Ocean Campus—-MUB 160
February 3, 2016—–5:30-7:30pm
Updates on Victories / Continuing Issues
- NACIQI (DOE) recommendation that gave ACCJC only 6 months to come into compliance
- Draconian payment policy suspended – thanks to our amazing student organizers
- A special update on the Alex Nieto case
- Speaker from the Justice for Mario Woods Coalition
- Update on reservoir development / PAEC
- Faculty contract fight
… and MORE
Plug in to the organizing
Our struggle is far from over. We need to rebuild our City College to the open, affordable, accessible and diverse college our students deserve.
Mark your calendars for future GAs
- General Assembly: March 16, 5:30 – 7:30 pm, MUB 160
- General Assembly: April 27, 5:30 – 7:30 pm, MUB 270
The Colossal Deception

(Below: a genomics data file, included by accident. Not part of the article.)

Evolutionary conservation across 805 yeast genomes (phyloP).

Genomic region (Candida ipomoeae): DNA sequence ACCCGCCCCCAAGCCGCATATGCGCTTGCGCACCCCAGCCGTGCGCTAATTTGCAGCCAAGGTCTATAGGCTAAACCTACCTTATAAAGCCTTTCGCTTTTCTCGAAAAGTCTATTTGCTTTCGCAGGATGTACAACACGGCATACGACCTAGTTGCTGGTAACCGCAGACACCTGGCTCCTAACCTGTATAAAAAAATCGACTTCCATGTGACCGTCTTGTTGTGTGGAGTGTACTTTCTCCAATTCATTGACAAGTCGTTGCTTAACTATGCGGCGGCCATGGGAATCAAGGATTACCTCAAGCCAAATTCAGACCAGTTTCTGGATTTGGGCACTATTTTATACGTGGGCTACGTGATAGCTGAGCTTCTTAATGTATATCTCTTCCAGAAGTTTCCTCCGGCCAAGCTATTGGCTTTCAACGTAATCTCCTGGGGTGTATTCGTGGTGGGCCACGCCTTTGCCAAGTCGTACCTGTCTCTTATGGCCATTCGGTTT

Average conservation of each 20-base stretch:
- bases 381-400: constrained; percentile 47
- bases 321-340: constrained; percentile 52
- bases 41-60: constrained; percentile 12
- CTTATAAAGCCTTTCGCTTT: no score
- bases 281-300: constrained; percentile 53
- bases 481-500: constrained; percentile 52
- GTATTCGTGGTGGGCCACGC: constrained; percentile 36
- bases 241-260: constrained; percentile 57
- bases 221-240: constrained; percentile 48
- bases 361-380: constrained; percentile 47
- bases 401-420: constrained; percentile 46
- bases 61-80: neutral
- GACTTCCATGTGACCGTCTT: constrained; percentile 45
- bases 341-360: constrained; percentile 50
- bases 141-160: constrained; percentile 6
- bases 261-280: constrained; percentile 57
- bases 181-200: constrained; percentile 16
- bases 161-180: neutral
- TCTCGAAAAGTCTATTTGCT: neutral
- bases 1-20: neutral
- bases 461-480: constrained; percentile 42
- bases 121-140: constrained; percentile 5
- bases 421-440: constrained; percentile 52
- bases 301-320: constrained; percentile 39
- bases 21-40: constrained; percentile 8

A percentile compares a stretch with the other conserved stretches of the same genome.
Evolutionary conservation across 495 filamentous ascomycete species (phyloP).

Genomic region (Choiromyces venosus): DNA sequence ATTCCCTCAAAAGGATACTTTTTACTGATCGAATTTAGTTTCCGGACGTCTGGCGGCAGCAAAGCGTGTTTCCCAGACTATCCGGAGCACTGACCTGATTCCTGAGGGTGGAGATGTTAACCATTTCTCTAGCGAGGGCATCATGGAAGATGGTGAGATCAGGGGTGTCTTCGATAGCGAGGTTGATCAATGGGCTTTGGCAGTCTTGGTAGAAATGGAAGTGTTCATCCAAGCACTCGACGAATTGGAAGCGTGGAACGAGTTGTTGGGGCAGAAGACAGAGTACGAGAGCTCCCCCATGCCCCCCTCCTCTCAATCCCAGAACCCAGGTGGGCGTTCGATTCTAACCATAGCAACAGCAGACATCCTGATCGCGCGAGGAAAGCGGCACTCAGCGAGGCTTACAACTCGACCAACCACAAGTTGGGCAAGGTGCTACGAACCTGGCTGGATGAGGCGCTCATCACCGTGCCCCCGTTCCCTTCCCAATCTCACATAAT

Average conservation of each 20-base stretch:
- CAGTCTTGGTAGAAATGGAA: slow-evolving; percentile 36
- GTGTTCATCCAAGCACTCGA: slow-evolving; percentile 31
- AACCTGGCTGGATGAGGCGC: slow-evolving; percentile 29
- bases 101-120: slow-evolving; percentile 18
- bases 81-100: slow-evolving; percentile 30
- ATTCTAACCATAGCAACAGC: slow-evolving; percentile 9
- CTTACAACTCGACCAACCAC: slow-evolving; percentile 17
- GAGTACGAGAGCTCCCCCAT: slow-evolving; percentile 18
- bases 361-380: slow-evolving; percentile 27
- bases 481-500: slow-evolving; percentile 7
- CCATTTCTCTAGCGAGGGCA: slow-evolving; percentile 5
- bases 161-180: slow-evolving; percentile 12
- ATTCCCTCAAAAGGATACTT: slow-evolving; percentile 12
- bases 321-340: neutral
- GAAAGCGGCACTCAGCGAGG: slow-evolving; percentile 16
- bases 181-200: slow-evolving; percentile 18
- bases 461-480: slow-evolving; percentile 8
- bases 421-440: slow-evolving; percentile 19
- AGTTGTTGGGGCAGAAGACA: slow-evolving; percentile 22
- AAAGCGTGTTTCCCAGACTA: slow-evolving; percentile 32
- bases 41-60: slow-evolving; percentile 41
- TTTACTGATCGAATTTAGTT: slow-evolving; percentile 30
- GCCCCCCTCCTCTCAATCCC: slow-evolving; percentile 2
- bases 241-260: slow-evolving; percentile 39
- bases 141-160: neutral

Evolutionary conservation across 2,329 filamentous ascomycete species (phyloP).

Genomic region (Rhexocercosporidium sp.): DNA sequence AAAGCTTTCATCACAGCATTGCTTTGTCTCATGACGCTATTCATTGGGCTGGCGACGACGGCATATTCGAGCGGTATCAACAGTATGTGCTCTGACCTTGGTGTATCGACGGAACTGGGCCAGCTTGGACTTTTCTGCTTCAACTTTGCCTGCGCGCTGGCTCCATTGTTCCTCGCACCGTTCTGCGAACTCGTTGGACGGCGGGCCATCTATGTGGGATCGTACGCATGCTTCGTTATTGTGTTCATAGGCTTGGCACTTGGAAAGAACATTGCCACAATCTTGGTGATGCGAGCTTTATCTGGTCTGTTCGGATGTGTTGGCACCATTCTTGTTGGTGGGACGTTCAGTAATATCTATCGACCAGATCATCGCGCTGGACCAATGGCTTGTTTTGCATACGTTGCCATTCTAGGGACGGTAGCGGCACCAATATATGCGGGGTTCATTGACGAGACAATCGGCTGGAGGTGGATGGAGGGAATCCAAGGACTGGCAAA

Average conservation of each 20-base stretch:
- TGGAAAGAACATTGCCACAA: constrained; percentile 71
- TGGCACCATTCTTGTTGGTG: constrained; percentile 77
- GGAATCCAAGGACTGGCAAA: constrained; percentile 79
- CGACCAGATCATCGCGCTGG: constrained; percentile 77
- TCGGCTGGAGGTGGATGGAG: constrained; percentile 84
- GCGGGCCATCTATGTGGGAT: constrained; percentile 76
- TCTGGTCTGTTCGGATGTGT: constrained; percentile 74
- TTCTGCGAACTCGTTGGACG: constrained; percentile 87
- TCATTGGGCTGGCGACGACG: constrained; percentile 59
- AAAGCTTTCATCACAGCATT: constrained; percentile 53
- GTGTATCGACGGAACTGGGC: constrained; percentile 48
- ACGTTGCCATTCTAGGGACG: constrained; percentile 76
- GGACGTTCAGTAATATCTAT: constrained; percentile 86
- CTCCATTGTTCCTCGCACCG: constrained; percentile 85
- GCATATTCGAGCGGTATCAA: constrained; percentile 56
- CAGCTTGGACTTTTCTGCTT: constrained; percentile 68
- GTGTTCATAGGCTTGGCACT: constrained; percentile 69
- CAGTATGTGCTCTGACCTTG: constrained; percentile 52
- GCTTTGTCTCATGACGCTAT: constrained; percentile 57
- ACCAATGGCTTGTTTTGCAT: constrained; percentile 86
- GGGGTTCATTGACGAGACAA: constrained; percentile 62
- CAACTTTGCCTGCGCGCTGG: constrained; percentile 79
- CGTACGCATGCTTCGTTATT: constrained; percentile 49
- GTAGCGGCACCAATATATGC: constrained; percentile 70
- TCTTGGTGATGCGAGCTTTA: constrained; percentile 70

- The colossal deception that has been unfolding since 2012 is unraveling. This deception has its origins in the 2012 decision by the Accrediting Commission for Community and Junior Colleges in California, the ACCJC, to place City College of San Francisco on “Show Cause,” the most severe sanction that can be imposed on an institution short of revoking its accreditation. This decision, and the one that followed a year later, to revoke CCSF’s accreditation a year out in 2014, led to a state takeover of the school, and the imposition of a Special Trustee With Extra Ordinary Powers, or STWEP. In plain English, the STWEP is a lone trustee with dictatorial powers, imposed on CCSF by the State Chancellor and the unelected Board of Governors of the California Community Colleges. The elected City College Board of Trustees was suspended and the STWEP was imposed, ostensibly, to save CCSF from loss of accreditation.To watch this grand deception unravel should bring satisfaction to no one, given the destruction left in its wake. No part of CCSF has been left unscathed in this spectacle; no part of it has emerged untarnished. The various corrupt components of the state takeover, and its ineptitude, are now clear and beyond dispute. Over 23,000 students, more than 25 percent of the2011-12 enrollment, have fallen away, including even higher percentages of the most at-risk students. Several departments, especially the Diversity and Social Justice departments, face a continuing and increasing threat to their existence.Some hailed this takeover as a positive step in “fixing” CCSF. This included Mayor Lee, who accepted, without question, the ACCJC’s claim that CCSF was a “failed institution.” The SF Chronicle was also a cheerleader for the now discredited ACCJC and its decision. We were told that, among other positive things, this was an opportunity to bring about changes that would improve the school, and the success of its students, in particular the most marginalized students, notably students of color, working class students, single parents, etc. The adherents of this viewpoint argued that those who were placed in control of the school would replace endemic poor management with good management, and would eliminate haphazard and politically motivated decision making with a process based on integrity and sound judgment. Under the watch of the new regime, we were supposed to see a rational, prudent use of the financial resources of the school in place of alleged financial mismanagement and reckless spending. We were promised an end to wasteful and irresponsible use of finances on such unacceptable things as the alleged unjustifiably high salaries of faculty and classified employees. Thus, the first act in this “responsible” financial policy was to unilaterally cut faculty and classified wages by nearly 12%, while going on to clandestinely increase the salaries of selected administrators to as high as 19%. The second act was to institute an unnecessarily aggressive and draconian payment policy that dropped 9124 students from all their classes over only four semesters, primarily those who are the most vulnerable. (After sustained protest by students and others, this payment policy has been suspended.)